DEFENSIVE LINE: B
The best play the defensive line might have made all game long was when tackle Dom Peterson fell on Wyoming starting quarterback Sean Chambers on the third play of the game. Chambers left the game never to return and the Wyoming offense seemed out of sync the rest of the way. Defensive end Kam Toomer did have a sack but it was on the final play of the first half. Defensive end Sam Hammond played a solid game with seven tackles (2.5 for a loss). Six of Hammond’s tackles were on Wyoming running back Xazavian Vallady, who had 206 yards on the Pack last year in Wyoming’s 31-3 win. Peterson and Toomer also did a solid job keeping Valladay (87 yards, 22 carries) bottled up at times.
Lamin Touray (seven tackles), Lawson Hall (six tackles and a sack) and Josiah Bradley (three tackles) played well at times. The front seven (defensive line, linebackers) did a nice job of making sure Valladay didn’t run wild. But Wyoming quarterback Levi Williams did break free for a pair of rushing touchdowns (8 and 21 yards) and Valladay did have 10 carries of five or more yards. Williams did have 40 yards rushing but 29 of those came on his two scoring runs. It was not difficult to figure out where the Wyoming offense was going most of the game, especially after Chambers got hurt. Wyoming had just 67 plays and Valladay had 22 carries, caught seven passes and was targeted 10 times.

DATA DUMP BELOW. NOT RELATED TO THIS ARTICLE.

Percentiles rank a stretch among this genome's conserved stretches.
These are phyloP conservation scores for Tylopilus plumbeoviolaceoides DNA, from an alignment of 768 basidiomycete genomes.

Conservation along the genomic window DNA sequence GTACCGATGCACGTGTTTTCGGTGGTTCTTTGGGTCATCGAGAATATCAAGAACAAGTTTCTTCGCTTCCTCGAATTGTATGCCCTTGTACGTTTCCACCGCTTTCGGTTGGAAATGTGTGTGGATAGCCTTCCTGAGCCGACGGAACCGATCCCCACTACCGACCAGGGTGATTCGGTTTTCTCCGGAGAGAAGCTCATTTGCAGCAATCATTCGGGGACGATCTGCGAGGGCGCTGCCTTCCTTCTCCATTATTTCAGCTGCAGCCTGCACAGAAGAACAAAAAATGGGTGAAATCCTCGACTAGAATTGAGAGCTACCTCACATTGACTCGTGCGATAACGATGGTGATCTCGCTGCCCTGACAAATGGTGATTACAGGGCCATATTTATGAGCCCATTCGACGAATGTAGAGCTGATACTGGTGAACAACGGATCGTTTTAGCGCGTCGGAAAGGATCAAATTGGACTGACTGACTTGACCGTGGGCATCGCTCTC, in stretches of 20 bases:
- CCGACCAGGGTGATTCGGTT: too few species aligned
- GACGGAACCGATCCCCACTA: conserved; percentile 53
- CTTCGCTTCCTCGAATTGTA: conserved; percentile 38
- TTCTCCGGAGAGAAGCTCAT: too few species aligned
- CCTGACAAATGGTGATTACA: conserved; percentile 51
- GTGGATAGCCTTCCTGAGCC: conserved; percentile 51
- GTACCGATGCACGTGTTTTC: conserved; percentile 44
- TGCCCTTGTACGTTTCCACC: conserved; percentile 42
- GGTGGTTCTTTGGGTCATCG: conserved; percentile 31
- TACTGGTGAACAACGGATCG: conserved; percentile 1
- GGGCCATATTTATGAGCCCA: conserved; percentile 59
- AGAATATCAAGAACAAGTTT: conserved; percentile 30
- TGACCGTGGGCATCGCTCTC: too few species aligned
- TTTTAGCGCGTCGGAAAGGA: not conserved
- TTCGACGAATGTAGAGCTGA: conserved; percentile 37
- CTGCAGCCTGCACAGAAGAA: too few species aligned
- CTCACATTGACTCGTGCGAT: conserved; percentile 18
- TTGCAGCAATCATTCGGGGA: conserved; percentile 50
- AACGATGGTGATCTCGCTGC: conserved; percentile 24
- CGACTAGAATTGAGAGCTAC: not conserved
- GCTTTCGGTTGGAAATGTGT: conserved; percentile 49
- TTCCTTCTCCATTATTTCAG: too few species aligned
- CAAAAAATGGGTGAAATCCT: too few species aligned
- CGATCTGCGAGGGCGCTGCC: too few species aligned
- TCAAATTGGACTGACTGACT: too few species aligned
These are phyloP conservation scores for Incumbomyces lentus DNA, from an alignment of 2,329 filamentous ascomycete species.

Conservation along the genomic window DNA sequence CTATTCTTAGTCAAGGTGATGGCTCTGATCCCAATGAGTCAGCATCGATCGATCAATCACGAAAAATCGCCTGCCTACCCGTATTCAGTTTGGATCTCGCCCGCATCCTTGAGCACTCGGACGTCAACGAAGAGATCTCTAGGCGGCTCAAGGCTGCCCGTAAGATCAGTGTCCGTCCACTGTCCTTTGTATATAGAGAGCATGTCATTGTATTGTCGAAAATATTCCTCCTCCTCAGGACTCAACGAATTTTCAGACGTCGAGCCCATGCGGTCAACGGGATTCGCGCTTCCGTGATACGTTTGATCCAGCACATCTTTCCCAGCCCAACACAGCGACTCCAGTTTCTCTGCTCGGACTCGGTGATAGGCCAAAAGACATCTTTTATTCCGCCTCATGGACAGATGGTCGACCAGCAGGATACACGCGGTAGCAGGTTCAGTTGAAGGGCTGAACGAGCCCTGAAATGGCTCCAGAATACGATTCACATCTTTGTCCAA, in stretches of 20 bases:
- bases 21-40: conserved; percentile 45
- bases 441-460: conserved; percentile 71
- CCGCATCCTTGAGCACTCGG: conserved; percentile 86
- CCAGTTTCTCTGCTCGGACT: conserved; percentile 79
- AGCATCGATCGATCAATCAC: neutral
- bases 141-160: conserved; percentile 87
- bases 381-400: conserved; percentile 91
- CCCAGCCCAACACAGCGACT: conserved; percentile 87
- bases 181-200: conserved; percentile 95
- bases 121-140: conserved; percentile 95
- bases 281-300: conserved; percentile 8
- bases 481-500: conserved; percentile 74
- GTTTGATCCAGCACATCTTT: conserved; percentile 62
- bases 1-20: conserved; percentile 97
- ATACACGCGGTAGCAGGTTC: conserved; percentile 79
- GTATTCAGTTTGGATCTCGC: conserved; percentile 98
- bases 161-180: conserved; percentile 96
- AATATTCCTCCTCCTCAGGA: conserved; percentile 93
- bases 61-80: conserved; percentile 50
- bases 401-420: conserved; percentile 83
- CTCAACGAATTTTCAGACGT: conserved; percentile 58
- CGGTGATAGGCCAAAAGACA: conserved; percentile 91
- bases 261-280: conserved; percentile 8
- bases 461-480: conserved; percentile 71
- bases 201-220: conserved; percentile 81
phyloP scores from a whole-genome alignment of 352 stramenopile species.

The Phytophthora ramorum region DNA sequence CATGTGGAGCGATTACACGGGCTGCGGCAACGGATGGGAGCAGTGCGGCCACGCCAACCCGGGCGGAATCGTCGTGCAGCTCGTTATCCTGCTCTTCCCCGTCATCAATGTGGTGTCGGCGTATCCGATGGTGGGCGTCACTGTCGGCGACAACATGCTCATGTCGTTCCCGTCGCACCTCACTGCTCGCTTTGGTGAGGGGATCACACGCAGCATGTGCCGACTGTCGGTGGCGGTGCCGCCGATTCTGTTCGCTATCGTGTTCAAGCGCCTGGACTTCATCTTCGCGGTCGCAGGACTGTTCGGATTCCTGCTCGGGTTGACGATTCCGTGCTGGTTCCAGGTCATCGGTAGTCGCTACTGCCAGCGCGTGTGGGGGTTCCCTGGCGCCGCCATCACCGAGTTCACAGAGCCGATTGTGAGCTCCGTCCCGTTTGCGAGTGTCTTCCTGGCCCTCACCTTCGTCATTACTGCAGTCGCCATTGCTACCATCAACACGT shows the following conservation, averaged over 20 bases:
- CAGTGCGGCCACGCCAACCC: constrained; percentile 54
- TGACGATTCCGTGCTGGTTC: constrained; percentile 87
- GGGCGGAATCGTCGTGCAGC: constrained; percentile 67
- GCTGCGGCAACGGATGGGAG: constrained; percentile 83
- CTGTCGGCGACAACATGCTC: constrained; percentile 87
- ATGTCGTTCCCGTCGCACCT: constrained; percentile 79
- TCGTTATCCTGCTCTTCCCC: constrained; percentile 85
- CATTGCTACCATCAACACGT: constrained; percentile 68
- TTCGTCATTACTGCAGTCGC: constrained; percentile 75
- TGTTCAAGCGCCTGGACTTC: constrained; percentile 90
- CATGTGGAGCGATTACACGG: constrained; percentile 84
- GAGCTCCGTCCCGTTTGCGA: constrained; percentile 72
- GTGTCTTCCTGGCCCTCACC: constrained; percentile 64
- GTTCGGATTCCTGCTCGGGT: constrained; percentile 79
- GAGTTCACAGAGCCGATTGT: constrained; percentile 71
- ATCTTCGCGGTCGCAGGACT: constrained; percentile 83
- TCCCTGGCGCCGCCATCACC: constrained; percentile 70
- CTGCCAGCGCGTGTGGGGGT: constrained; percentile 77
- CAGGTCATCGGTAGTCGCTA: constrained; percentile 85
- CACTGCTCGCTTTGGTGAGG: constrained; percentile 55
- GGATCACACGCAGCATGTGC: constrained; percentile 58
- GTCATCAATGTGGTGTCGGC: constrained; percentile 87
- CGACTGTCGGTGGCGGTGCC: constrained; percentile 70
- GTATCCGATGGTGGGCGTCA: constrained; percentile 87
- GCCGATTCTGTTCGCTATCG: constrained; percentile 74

The play of the game for the Pack defense was turned in by cornerback Berdale Robbins, who made an acrobatic interception at the Wyoming 9-yard line with five minutes to play. Safety Tyson Williams also was solid with seven tackles until he was ejected from the game for targeting a Wyoming receiver in the third quarter. Emany Johnson also chipped in with a team-high eight tackles. Wyoming’s passing offense will certainly not be the most dangerous the Pack will see all year. So the Pack secondary played well and with confidence. Just 10 Wyoming passes were completed to wide receivers. But the secondary certainly didn’t dominate as much as it should have.
SPECIAL TEAMS: B
Punter Julian Diaz was outstanding, averaging 55.4 yards on five punts. He had a 76-yarder and dumped two inside the 20-yard line. Kicker Brandon Talton had an important 21-yard field goal for a 31-28 lead in the fourth quarter and made all three of his extra points. The Pack, though, got little production on its six kickoff returns (19.3 average on six returns) and there were three sloppy penalties on the kickoff return team.
The Wolf Pack offense was as advertised. We saw the Air Raid in all its glory. Strong and the wide receivers looked like they were in mid-season form and the Pack offense seemed to move the ball at will, even with the absence of Taua from the backfield. Forget those 31 points the defense allowed. The defense was very good in the first half and did come up with enough big plays to win the game. A couple of broken runs by Williams led to nearly half of Wyoming’s points. All in all, considering all of the challenges the team faced with COVID-19 and playing a home game with no fans in the stands, this was one of the best coaching jobs the Pack has had in the Jay Norvell era. The Pack was ready to play from the start and found a way to grind out the victory in the end.